French author wins Nobel prize in literature

Patrick Modiano received the $1.1m prize for his work on Nazi occupation and its effects on France.

    French author wins Nobel prize in literature
    Jewishness, the Nazi occupation and loss of identity are recurrent themes in Modiano's novels [Reuters]

    France's Patrick Modiano has won the 2014 Nobel Prize in literature for his works on Nazi occupation and its effects on his country.

    Modiano, a 69-year-old resident of Paris, is one of France's most celebrated writers but is not well known in the English-speaking world. The Swedish Academy honoured Modiano on Thursday for his "art of memory" in capturing the lives of ordinary French people living under the Nazis during World War II.

    Jewishness, the Nazi occupation and loss of identity are recurrent themes in his novels. Published when he was just 22, in 1967, his first novel "La place de l'etoile" (The Star's Place), was a direct reference to the mark of shame inflicted on the Jews.

    The book follows a narrator named Raphael on a hallucinatory journey taking in a range of historical and fictional Jewish characters. Modiano's recreations of wartime Paris are stuffed with meticulous detail - street names, cafes, metro stations and real-life events at that time - earning him the moniker of literary archaeologist.

    Modiano was born in a west Paris suburb in July 1945, two months after World War II ended in Europe, to a father with Jewish-Italian origins and a Belgian actress mother who he met during the 1940-44 occupation of Paris.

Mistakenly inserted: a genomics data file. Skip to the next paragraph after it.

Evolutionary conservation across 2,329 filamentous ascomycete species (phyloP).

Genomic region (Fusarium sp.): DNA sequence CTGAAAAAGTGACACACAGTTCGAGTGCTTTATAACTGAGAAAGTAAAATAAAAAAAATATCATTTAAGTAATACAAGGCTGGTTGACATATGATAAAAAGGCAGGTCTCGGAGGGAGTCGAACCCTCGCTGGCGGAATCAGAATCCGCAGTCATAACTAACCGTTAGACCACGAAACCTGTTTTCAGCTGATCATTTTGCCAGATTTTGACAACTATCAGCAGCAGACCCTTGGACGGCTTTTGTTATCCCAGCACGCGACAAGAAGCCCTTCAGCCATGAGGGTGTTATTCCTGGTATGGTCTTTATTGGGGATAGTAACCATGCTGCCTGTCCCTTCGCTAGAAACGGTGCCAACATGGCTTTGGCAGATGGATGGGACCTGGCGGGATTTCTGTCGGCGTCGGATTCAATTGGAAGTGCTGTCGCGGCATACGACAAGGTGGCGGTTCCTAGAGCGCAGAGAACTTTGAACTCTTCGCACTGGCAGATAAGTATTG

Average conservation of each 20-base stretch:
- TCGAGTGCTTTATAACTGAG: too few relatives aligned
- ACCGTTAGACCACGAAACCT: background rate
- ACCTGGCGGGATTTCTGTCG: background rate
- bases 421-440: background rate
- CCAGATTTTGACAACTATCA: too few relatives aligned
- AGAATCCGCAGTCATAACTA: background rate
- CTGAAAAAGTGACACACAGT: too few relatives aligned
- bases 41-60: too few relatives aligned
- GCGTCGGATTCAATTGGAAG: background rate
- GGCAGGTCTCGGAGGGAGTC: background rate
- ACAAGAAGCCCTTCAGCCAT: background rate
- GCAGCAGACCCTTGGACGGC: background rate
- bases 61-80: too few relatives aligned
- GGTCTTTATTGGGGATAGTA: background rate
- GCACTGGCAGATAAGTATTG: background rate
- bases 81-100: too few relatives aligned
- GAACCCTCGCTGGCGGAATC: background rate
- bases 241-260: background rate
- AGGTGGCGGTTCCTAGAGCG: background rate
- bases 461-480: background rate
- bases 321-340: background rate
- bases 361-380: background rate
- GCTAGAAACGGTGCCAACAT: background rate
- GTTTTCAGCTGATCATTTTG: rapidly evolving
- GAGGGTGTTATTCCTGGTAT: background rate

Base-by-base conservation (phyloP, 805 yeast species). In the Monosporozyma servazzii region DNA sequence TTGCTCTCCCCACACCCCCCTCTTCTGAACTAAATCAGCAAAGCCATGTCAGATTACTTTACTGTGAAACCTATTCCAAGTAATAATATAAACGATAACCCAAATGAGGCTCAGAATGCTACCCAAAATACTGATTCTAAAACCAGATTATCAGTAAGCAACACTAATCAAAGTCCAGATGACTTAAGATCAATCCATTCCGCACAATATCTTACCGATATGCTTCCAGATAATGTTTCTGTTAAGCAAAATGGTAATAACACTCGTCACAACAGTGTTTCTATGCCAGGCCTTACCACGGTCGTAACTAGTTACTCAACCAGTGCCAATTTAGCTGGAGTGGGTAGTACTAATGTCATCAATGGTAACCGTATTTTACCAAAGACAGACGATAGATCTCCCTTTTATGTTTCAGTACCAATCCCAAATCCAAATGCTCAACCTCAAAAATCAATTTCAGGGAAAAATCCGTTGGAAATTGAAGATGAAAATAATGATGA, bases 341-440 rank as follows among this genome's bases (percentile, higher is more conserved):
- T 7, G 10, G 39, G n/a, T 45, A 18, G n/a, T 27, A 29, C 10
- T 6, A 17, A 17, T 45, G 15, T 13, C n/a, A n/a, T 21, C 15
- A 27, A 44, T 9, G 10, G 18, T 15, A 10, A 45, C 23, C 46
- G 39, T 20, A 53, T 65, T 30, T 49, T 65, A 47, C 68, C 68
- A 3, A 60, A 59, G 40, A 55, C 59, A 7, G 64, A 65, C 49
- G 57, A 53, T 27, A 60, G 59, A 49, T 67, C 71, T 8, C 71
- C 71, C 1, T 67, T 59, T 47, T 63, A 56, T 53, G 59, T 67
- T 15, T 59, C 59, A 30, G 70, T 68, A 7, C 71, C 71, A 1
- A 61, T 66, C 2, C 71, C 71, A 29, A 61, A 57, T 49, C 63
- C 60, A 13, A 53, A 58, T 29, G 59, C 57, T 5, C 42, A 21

The eldest of two boys, the young Modiano spent long, unhappy periods in boarding school. Modiano dedicated his early works to his younger brother Rudy, who died in 1957 when the author was still a boy.

    In 1972, Modiano was awarded the French Academy's Grand Prize for his novel "Ring Roads", and the prestigious Goncourt Prize in 1978 for "Missing Person". In 1996, he won the National Literature Grand Prize for his entire work.

    He has also written children's books and film scripts, including co-writing the 1974 movie "Lacombe, Lucien'' with director Louis Malle and the 2003 movie "Bon Voyage'' with director Jean-Paul Rappeneau. He was also a member of the jury at the Cannes Film Festival in 2000 and won the Austrian State Prize for European Literature in 2012.

    Five prizes have been awarded annually since 1901 by the Nobel Foundation in Stockholm for outstanding contributions in the fields of physics, chemistry, physiology or medicine, literature, and peace.

    SOURCE: Agencies


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